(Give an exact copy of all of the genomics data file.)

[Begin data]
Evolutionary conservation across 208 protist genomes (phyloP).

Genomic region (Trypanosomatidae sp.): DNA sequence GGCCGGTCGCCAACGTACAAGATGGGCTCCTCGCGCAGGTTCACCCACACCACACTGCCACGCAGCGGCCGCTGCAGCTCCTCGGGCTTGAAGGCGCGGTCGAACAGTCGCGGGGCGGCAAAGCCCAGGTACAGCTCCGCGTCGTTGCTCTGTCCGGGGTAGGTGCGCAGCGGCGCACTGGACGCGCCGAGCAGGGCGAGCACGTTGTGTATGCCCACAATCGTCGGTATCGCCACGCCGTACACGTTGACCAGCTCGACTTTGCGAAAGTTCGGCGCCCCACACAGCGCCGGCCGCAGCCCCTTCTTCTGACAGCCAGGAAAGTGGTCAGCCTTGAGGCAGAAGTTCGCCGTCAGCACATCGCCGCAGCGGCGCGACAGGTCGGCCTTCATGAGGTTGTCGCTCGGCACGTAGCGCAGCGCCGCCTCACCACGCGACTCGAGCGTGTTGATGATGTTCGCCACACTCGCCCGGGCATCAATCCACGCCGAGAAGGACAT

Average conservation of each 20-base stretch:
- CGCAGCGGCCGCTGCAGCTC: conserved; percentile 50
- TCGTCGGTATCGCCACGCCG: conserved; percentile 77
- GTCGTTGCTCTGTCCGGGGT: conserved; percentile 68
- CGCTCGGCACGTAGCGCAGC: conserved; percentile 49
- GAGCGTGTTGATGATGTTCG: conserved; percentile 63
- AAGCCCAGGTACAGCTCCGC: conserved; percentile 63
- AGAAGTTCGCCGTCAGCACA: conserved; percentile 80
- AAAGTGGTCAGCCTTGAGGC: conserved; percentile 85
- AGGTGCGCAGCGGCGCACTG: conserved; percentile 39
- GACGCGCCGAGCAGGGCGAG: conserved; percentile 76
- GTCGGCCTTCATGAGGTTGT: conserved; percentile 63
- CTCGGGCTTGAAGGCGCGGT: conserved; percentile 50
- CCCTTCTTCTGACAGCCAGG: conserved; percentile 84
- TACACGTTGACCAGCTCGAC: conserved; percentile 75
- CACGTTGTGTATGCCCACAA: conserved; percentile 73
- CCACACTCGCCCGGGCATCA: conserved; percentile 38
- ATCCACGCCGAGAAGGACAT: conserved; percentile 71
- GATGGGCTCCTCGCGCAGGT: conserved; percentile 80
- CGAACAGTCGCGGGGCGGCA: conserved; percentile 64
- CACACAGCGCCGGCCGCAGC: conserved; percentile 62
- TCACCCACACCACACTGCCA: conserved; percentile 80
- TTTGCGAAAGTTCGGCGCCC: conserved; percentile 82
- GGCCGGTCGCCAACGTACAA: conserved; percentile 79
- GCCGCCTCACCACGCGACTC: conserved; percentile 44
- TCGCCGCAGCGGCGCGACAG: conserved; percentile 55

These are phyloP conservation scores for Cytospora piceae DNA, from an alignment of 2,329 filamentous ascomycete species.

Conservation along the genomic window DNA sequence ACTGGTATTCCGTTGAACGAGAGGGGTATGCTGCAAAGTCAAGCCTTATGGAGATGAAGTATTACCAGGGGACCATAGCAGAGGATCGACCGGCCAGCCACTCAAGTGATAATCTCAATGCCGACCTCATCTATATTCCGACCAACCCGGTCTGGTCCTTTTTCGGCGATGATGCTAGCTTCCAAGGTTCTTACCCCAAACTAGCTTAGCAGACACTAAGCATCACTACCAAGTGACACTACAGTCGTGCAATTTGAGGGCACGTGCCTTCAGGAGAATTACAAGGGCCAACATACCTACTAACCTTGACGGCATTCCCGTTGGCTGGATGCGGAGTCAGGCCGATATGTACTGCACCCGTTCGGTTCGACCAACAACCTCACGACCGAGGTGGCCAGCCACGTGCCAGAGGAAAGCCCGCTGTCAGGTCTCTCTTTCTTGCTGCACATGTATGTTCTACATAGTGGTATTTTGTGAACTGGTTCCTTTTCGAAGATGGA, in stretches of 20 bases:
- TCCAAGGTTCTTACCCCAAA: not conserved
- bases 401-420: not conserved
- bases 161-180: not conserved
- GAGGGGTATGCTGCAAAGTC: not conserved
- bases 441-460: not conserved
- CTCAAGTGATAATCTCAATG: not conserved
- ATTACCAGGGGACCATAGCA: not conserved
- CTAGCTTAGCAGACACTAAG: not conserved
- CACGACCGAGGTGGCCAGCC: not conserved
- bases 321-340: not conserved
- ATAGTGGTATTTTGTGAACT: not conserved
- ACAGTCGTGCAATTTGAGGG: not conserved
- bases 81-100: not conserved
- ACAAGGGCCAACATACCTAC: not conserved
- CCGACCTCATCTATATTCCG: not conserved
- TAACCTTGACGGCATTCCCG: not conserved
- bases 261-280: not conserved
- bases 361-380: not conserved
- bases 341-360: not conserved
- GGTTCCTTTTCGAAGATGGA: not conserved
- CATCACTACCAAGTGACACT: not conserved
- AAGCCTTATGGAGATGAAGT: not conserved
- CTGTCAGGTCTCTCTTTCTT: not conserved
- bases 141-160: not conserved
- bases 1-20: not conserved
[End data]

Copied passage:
Evolutionary conservation across 208 protist genomes (phyloP).

Genomic region (Trypanosomatidae sp.): DNA sequence GGCCGGTCGCCAACGTACAAGATGGGCTCCTCGCGCAGGTTCACCCACACCACACTGCCACGCAGCGGCCGCTGCAGCTCCTCGGGCTTGAAGGCGCGGTCGAACAGTCGCGGGGCGGCAAAGCCCAGGTACAGCTCCGCGTCGTTGCTCTGTCCGGGGTAGGTGCGCAGCGGCGCACTGGACGCGCCGAGCAGGGCGAGCACGTTGTGTATGCCCACAATCGTCGGTATCGCCACGCCGTACACGTTGACCAGCTCGACTTTGCGAAAGTTCGGCGCCCCACACAGCGCCGGCCGCAGCCCCTTCTTCTGACAGCCAGGAAAGTGGTCAGCCTTGAGGCAGAAGTTCGCCGTCAGCACATCGCCGCAGCGGCGCGACAGGTCGGCCTTCATGAGGTTGTCGCTCGGCACGTAGCGCAGCGCCGCCTCACCACGCGACTCGAGCGTGTTGATGATGTTCGCCACACTCGCCCGGGCATCAATCCACGCCGAGAAGGACAT

Average conservation of each 20-base stretch:
- CGCAGCGGCCGCTGCAGCTC: conserved; percentile 50
- TCGTCGGTATCGCCACGCCG: conserved; percentile 77
- GTCGTTGCTCTGTCCGGGGT: conserved; percentile 68
- CGCTCGGCACGTAGCGCAGC: conserved; percentile 49
- GAGCGTGTTGATGATGTTCG: conserved; percentile 63
- AAGCCCAGGTACAGCTCCGC: conserved; percentile 63
- AGAAGTTCGCCGTCAGCACA: conserved; percentile 80
- AAAGTGGTCAGCCTTGAGGC: conserved; percentile 85
- AGGTGCGCAGCGGCGCACTG: conserved; percentile 39
- GACGCGCCGAGCAGGGCGAG: conserved; percentile 76
- GTCGGCCTTCATGAGGTTGT: conserved; percentile 63
- CTCGGGCTTGAAGGCGCGGT: conserved; percentile 50
- CCCTTCTTCTGACAGCCAGG: conserved; percentile 84
- TACACGTTGACCAGCTCGAC: conserved; percentile 75
- CACGTTGTGTATGCCCACAA: conserved; percentile 73
- CCACACTCGCCCGGGCATCA: conserved; percentile 38
- ATCCACGCCGAGAAGGACAT: conserved; percentile 71
- GATGGGCTCCTCGCGCAGGT: conserved; percentile 80
- CGAACAGTCGCGGGGCGGCA: conserved; percentile 64
- CACACAGCGCCGGCCGCAGC: conserved; percentile 62
- TCACCCACACCACACTGCCA: conserved; percentile 80
- TTTGCGAAAGTTCGGCGCCC: conserved; percentile 82
- GGCCGGTCGCCAACGTACAA: conserved; percentile 79
- GCCGCCTCACCACGCGACTC: conserved; percentile 44
- TCGCCGCAGCGGCGCGACAG: conserved; percentile 55

These are phyloP conservation scores for Cytospora piceae DNA, from an alignment of 2,329 filamentous ascomycete species.

Conservation along the genomic window DNA sequence ACTGGTATTCCGTTGAACGAGAGGGGTATGCTGCAAAGTCAAGCCTTATGGAGATGAAGTATTACCAGGGGACCATAGCAGAGGATCGACCGGCCAGCCACTCAAGTGATAATCTCAATGCCGACCTCATCTATATTCCGACCAACCCGGTCTGGTCCTTTTTCGGCGATGATGCTAGCTTCCAAGGTTCTTACCCCAAACTAGCTTAGCAGACACTAAGCATCACTACCAAGTGACACTACAGTCGTGCAATTTGAGGGCACGTGCCTTCAGGAGAATTACAAGGGCCAACATACCTACTAACCTTGACGGCATTCCCGTTGGCTGGATGCGGAGTCAGGCCGATATGTACTGCACCCGTTCGGTTCGACCAACAACCTCACGACCGAGGTGGCCAGCCACGTGCCAGAGGAAAGCCCGCTGTCAGGTCTCTCTTTCTTGCTGCACATGTATGTTCTACATAGTGGTATTTTGTGAACTGGTTCCTTTTCGAAGATGGA, in stretches of 20 bases:
- TCCAAGGTTCTTACCCCAAA: not conserved
- bases 401-420: not conserved
- bases 161-180: not conserved
- GAGGGGTATGCTGCAAAGTC: not conserved
- bases 441-460: not conserved
- CTCAAGTGATAATCTCAATG: not conserved
- ATTACCAGGGGACCATAGCA: not conserved
- CTAGCTTAGCAGACACTAAG: not conserved
- CACGACCGAGGTGGCCAGCC: not conserved
- bases 321-340: not conserved
- ATAGTGGTATTTTGTGAACT: not conserved
- ACAGTCGTGCAATTTGAGGG: not conserved
- bases 81-100: not conserved
- ACAAGGGCCAACATACCTAC: not conserved
- CCGACCTCATCTATATTCCG: not conserved
- TAACCTTGACGGCATTCCCG: not conserved
- bases 261-280: not conserved
- bases 361-380: not conserved
- bases 341-360: not conserved
- GGTTCCTTTTCGAAGATGGA: not conserved
- CATCACTACCAAGTGACACT: not conserved
- AAGCCTTATGGAGATGAAGT: not conserved
- CTGTCAGGTCTCTCTTTCTT: not conserved
- bases 141-160: not conserved
- bases 1-20: not conserved